Rus’s main contribution to Judean society lay in the fact that there was nothing revolutionary about her. She did not become a role model for all time by launching a tzedakah organization or leading a public struggle for the rights of the oppressed (although these are certainly worthy causes). She transformed the selfish character of the society she joined through a simple, quiet, unseen act, but an act that nevertheless broke through the darkness like a beam of light.
“She, the young princess, followed an old, forlorn woman to a foreign land, to share her fate and support her by quietly listening. That was chesed, of which Hashem said through the mouth of the navi, ‘For these I have desired…’ This is what the navi who wrote this Megillah is teaching us: In order to save a nation from sinking, in order to give its life a new pathway, there is no need for earth-shattering actions, but small acts between man and his fellow — this is the path to real change. For the world’s future is built upon bringing people close and on relations of kindness between them. And no other foundation has the power to repair and elevate humanity, as does chesed…” (Nachalas Yosef, a commentary on Megillas Rus by Rav Yosef Lefkowitz, a talmid of the Alter of Slobodka).
By her very presence in Judea, Rus engendered a quiet revolution. She lived without pretense, free of the excess that characterized the generation. Her modest acts of kindness, free of self-interest, spurred people to change their quid pro quo mode of living. They felt ashamed before her. Under her influence, hearts slowly began to open, like flowers touched by the morning dew. Her acts were modest in scope, but so pure in their simplicity that no one could resist the power they radiated.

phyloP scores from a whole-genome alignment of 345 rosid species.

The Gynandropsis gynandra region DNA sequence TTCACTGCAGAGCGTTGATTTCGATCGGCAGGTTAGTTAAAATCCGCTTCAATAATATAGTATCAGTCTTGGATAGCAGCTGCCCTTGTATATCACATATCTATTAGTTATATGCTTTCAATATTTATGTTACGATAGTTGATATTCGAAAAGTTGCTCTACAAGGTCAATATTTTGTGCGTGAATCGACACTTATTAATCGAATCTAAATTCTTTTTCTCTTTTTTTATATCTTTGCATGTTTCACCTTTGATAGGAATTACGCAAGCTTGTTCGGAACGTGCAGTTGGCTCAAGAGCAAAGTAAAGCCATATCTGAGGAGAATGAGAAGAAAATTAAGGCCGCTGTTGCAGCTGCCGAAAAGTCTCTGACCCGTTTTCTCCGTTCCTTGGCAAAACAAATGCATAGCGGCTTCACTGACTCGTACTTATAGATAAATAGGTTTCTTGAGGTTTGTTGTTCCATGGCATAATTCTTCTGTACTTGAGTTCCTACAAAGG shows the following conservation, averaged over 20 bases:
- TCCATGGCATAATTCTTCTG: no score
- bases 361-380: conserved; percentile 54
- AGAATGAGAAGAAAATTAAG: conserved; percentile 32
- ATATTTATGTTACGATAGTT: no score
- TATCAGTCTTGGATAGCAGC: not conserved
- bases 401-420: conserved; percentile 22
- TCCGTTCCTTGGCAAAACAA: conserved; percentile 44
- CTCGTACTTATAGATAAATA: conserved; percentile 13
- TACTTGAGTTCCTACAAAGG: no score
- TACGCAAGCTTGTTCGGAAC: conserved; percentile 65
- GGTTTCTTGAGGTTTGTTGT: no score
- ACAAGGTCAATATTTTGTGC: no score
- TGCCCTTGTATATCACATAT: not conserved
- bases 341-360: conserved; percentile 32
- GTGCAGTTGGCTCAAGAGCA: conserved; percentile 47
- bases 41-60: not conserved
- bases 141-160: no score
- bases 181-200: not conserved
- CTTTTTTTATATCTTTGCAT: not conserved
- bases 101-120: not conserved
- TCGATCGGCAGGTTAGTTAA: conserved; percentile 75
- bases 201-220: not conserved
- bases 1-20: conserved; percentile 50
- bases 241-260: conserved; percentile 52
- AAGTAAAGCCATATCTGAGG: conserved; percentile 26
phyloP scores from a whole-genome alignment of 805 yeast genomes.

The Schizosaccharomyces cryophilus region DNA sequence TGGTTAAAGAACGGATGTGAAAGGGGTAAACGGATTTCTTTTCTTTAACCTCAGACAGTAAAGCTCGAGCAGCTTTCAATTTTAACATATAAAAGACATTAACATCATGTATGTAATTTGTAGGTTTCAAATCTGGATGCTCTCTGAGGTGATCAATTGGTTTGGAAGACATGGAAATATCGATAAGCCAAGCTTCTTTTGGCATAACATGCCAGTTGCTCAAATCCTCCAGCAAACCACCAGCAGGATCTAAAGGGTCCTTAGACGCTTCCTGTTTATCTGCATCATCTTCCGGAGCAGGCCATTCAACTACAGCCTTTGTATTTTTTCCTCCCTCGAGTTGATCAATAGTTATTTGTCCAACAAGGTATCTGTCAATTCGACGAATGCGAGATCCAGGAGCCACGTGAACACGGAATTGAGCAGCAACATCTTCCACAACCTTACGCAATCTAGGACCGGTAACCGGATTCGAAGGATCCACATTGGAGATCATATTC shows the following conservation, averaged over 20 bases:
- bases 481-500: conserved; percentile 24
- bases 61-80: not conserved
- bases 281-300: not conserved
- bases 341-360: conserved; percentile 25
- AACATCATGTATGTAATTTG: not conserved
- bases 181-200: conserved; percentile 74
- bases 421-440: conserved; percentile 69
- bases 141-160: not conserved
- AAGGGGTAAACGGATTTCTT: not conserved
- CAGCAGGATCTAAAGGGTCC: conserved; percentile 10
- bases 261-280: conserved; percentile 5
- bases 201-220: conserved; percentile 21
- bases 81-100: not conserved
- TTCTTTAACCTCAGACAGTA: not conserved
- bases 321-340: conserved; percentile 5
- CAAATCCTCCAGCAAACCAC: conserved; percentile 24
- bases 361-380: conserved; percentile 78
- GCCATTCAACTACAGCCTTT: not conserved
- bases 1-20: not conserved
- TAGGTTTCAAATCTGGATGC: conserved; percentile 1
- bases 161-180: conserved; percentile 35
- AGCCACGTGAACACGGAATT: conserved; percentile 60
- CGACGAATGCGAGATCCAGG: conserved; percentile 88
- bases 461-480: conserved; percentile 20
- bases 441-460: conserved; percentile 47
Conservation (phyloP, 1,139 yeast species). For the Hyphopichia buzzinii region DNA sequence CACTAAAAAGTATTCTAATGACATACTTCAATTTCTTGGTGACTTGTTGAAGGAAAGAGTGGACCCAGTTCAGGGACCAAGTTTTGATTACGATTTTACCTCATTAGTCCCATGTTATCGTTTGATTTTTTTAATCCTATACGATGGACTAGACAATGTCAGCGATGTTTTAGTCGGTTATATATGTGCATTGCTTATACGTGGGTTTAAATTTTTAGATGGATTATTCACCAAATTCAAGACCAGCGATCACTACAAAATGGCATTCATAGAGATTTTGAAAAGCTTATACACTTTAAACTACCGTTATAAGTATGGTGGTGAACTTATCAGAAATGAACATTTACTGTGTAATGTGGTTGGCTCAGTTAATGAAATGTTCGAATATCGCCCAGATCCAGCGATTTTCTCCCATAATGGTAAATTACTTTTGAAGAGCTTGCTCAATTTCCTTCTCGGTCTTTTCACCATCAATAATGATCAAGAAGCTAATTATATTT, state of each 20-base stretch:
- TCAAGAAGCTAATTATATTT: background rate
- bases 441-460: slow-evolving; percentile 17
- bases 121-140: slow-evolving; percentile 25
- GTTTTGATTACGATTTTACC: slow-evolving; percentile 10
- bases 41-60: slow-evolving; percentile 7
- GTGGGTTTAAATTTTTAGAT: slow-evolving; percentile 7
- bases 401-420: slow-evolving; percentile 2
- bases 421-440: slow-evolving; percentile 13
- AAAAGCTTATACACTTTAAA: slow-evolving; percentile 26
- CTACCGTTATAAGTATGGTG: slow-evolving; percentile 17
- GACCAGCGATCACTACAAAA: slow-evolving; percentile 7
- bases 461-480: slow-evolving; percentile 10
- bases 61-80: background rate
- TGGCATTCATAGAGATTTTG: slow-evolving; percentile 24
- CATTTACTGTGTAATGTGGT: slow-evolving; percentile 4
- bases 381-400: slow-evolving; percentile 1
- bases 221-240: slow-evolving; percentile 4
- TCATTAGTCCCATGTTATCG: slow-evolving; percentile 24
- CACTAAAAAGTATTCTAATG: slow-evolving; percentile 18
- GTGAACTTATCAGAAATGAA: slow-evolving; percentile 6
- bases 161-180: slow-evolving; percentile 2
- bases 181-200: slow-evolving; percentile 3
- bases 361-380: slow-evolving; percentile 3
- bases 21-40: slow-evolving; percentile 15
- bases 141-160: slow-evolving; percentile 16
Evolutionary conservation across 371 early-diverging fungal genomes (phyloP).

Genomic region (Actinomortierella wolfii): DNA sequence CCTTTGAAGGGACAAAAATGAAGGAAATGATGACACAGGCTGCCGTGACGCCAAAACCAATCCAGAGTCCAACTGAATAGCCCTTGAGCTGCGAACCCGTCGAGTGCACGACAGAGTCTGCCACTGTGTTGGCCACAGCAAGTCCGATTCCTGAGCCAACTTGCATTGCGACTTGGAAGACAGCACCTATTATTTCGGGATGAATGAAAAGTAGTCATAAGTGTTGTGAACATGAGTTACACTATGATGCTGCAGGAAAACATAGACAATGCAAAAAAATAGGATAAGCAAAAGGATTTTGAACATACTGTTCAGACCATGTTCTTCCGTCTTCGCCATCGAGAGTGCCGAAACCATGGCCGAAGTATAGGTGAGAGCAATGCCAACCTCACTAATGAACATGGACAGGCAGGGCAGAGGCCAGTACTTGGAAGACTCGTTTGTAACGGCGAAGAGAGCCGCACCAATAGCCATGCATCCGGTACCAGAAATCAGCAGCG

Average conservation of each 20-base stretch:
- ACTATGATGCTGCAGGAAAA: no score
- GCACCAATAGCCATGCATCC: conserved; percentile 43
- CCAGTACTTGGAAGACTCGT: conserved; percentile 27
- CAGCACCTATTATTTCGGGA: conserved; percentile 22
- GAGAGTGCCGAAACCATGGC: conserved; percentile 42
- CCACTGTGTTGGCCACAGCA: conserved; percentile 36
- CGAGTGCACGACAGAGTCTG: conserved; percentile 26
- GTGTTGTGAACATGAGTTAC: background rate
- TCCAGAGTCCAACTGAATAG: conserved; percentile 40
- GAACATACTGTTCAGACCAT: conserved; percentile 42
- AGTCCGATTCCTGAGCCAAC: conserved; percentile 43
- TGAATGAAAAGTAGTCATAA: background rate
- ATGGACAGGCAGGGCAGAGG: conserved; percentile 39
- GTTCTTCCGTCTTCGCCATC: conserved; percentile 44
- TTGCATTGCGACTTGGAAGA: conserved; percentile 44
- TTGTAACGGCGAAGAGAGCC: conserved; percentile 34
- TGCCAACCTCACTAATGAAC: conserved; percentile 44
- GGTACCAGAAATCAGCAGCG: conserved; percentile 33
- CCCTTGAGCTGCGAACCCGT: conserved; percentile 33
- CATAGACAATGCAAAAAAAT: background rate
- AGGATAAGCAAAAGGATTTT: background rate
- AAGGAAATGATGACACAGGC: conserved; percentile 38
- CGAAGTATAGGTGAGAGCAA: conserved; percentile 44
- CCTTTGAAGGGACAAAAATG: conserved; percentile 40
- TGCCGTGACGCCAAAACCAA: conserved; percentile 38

Rus was the beginning. Through the chesed she did for Am Yisrael, through dispelling HaKadosh Baruch Hu’s anger with them, she merited becoming the mother of royalty — the kingdom of Beis David. She is the first link in the chain that ends with the Mashiach. His greatness will be the greatness of Rus: a greatness that breaks down barriers between people through the power of his mighty personality. Here in this world, bringing change to relations between peoples and nations, restoring mankind to its natural form as a creature that calls upon the Name of G?d.
In contrast with Elimelech’s selfish escape, Rus’s chesed glows. In opposition to his view that all was lost, she proved that there is hope.
(Originally featured in Mishpacha, Issue 763)